This is an opinion of the Commissioner of Administration issued pursuant to section 13.072 of Minnesota Statutes, Chapter 13 - the Minnesota Government Data Practices Act. It is based on the facts and information available to the Commissioner as described below.
Notes: In 2013 the Legislature enacted Minnesota Statutes, section 13.356 which classifies as private certain personal contact and online account information.
The conclusion in this opinion has been superseded in part by the Minnesota Supreme Court, see Helmberger v. Johnson Controls, Inc., 839 N.W.2d 527 (Minn. 2013).
Facts and Procedural History:
Pursuant to Minnesota Statutes, Chapter 13, what is the classification of the data when they are not collected, created, received, maintained, or disseminated by the City of Buffalo, but are collected and maintained by GovDelivery, a privately owned and operated software service company, for the purpose of transferring important city alerts and notifications to registrants on behalf of the City?
Pursuant to Minnesota Statutes, Chapter 13, government data are public unless otherwise classified. (Minnesota Statutes, section 13.03, subdivision 1.)
In her opinion request, Ms. Mogen discusses that the City contracts with GovDelivery, a non-governmental entity. The Commissioner has not seen the contract. Ms. Mogen’s description of the contractual relationship is that GovDelivery monitors the City’s website and sends out email updates and alerts to individual subscribers. To provide this service on behalf of the City, GovDelivery collects and maintains certain subscriber information, including email addresses and cellular telephone numbers.
Frequently, government entities (subject to Chapter 13) contract with non-government organizations (not subject to Chapter 13) to perform functions on their behalf. Chapter 13 discusses these contractual relationships in several provisions, the most recent and comprehensive of which is in Minnesota Statutes, section 13.05, subdivision 11. This provision went into effect on August 1, 1999. It states, in part:
If a government entity enters into a contract with a private person to perform any of its functions, the government entity shall include in the contract terms that make it clear that all of the data created, collected, received, stored, used, maintained, or disseminated by the private person in performing those functions is subject to the requirements of this chapter and that the private person must comply with those requirements as if it were a government entity.
Here, pursuant to its contract with the City, GovDelivery, on behalf of the City, collects certain data from people. The data, then, are government data, subject to the requirements of Chapter 13.
The City argues the data could be classified as not public under Minnesota Statutes, section 13.15. The Commissioner disagrees and does not think section 13.15 applies. Section 13.15 classifies electronic access data as not public. Electronic access data are defined as, “data created, collected, or maintained about a person’s access to a government entity’s computer for the purpose of: (1) gaining access to data or information; (2) transferring data or information; or (3) using government services.” [Emphasis added.] The Commissioner’s understanding is that this section classifies the following types of data about a person accessing a government computer: the IP (internet protocol) address of the person’s computer, cookie information related to the person’s internet browsing, geographic information of the person’s computer, duration of time at the government website, person’s activity on the government’s website, and so on.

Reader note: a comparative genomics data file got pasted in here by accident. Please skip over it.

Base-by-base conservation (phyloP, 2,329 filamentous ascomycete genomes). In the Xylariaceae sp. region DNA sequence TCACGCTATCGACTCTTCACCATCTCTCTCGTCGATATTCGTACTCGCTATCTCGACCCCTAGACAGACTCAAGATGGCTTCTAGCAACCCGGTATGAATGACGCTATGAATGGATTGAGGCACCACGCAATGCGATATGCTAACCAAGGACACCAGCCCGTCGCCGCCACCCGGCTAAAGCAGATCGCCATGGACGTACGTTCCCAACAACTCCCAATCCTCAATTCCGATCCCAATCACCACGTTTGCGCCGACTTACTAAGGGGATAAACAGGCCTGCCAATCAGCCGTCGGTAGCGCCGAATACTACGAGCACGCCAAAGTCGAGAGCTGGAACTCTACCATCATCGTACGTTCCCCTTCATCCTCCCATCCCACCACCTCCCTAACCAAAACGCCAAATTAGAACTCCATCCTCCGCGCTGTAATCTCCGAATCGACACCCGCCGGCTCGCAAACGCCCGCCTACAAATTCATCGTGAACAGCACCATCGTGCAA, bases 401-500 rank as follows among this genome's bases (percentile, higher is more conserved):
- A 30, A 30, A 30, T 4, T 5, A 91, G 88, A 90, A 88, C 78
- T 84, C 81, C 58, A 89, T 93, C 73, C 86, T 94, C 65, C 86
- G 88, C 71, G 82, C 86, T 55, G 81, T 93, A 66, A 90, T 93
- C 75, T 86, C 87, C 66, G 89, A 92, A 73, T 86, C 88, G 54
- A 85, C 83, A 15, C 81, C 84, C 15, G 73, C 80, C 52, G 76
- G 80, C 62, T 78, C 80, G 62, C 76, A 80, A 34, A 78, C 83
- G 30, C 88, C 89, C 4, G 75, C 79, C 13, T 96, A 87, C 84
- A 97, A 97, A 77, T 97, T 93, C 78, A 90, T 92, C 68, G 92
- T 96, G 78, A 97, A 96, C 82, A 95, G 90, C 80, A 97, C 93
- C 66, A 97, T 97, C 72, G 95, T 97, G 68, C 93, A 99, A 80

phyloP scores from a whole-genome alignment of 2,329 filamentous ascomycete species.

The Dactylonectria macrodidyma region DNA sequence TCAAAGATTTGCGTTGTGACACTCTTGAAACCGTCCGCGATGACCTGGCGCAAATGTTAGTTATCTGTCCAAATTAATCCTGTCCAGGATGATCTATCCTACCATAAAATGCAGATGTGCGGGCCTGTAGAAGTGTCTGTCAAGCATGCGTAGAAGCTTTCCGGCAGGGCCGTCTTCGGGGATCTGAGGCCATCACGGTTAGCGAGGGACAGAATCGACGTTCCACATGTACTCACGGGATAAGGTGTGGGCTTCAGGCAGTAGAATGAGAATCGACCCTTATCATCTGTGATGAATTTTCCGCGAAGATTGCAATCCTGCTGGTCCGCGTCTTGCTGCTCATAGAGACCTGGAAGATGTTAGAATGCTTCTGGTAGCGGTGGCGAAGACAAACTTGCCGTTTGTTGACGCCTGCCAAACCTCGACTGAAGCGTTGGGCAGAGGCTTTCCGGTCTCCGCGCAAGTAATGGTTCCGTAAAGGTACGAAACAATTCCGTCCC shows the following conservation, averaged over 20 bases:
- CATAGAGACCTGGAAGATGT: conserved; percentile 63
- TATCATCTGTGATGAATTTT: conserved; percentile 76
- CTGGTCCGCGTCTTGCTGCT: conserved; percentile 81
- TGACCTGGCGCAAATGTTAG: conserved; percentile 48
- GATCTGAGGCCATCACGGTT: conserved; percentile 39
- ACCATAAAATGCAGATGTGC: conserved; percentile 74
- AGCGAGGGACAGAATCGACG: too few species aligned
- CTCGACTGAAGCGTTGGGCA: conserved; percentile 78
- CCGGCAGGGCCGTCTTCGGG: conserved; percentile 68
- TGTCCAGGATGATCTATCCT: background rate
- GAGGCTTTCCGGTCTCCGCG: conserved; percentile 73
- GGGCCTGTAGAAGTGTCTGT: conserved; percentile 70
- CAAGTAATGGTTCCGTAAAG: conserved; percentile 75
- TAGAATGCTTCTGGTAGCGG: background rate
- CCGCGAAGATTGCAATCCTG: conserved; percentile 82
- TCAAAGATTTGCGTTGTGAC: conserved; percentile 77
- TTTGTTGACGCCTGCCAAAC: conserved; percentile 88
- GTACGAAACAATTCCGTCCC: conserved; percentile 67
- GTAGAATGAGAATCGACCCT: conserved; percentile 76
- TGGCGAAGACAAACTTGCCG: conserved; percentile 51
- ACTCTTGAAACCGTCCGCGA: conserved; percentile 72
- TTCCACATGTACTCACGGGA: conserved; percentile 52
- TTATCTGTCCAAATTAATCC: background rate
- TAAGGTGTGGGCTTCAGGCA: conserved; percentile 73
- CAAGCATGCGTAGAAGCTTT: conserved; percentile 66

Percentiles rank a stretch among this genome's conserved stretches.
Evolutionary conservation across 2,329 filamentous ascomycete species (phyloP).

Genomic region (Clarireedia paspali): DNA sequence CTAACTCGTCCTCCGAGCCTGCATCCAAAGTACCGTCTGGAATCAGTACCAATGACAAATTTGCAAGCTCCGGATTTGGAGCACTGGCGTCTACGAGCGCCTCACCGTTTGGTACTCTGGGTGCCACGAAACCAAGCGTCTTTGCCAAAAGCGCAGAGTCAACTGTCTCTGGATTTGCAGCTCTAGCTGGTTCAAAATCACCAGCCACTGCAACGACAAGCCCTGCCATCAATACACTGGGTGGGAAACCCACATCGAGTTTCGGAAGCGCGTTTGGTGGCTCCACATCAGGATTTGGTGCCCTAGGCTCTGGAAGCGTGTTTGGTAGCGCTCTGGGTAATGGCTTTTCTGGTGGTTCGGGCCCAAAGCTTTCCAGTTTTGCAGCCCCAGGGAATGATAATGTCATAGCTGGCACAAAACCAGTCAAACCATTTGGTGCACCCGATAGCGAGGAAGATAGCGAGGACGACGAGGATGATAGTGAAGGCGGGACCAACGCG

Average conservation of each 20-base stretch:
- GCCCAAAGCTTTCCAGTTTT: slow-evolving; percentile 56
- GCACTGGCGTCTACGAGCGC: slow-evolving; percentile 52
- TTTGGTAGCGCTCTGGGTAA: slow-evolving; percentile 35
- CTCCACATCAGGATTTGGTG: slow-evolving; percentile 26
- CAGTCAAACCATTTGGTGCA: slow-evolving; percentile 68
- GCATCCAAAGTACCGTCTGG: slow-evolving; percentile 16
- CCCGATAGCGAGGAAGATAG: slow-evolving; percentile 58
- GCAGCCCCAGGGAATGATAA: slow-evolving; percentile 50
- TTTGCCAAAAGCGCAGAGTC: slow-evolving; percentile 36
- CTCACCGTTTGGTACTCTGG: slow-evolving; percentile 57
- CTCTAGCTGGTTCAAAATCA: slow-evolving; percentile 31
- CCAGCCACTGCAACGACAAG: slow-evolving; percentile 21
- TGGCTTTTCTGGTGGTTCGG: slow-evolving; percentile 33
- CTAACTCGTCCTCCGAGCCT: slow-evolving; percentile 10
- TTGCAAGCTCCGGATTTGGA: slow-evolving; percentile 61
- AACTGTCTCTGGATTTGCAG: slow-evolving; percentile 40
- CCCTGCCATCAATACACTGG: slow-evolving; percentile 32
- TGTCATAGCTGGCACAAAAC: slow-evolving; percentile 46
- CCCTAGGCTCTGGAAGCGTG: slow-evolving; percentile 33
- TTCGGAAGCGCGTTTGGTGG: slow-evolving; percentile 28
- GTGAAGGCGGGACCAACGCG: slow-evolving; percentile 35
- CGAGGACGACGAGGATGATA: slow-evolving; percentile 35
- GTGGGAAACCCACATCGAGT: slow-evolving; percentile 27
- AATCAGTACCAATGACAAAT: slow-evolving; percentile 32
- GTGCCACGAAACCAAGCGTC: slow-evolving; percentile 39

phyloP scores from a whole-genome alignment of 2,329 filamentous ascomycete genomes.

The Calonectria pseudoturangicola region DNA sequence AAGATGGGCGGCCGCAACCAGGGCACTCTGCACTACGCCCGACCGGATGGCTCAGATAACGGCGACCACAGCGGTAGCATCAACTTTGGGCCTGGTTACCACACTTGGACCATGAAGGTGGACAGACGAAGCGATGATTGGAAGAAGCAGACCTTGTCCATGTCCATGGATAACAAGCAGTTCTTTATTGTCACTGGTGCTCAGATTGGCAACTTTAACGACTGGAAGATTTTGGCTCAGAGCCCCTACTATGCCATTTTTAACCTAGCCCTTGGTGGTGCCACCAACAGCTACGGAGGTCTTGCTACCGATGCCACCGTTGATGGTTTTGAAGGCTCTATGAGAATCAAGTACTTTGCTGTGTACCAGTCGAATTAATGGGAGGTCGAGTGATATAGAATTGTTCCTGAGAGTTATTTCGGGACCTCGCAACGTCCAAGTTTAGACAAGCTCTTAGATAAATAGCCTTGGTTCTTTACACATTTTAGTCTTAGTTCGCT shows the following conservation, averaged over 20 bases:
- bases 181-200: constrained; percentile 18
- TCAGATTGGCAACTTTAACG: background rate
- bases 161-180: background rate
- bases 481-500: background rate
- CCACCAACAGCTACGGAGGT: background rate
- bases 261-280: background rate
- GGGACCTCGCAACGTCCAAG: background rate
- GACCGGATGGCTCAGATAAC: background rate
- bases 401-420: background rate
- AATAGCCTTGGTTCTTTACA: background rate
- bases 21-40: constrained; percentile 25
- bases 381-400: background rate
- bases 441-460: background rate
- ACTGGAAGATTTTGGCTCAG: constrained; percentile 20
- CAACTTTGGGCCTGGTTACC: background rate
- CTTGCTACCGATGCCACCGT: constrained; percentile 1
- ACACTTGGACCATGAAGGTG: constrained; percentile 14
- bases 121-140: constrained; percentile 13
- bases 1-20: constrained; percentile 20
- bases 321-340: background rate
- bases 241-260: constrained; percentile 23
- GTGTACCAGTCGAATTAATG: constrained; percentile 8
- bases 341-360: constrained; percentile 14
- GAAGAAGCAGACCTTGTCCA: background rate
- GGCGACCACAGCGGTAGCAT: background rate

In the situation Ms. Mogen presented, the data in question are not data about the individuals’ access to a computer. Rather, they are data related to the data subjects wanting a service from the City.
In addition, the data classified by section 13.15 are typically not provided by the data subject. They are data unintentionally provided by the data subject during that person’s access to a government computer. In the situation before the Commissioner, the data subjects intentionally provided their email addresses and/or cellular phone numbers to GovDelivery, as it acted on behalf of the City.
The Commissioner’s conclusion is further buttressed by Advisory Opinion 01-093:
Here, the District is producing an electronic newsletter. The District has collected the data in question because the subjects of the data wish to receive a copy of the newsletter. There is no provision in Chapter 13 or another statute that classifies these data as anything other than public. Therefore, the names, e-mail addresses, and telephone numbers of the subscribers are public.
Here, the City (via GovDelivery) collected the subscriber information because the subjects of the data wish to receive notice of updates to and alerts from the City’s website. There is no provision in Chapter 13 or another statute that classifies these data as anything other than public.
If the data collected and maintained by GovDelivery are classified as government data, are they protected by the Data Practices Act, more specifically, Minnesota Statutes, section 13.15?
See Issue 1.
Based on the facts and information provided, my opinion on the issues that Ms. Mogen raised is as follows:
Dana B. Badgerow
Dated: August 26, 2008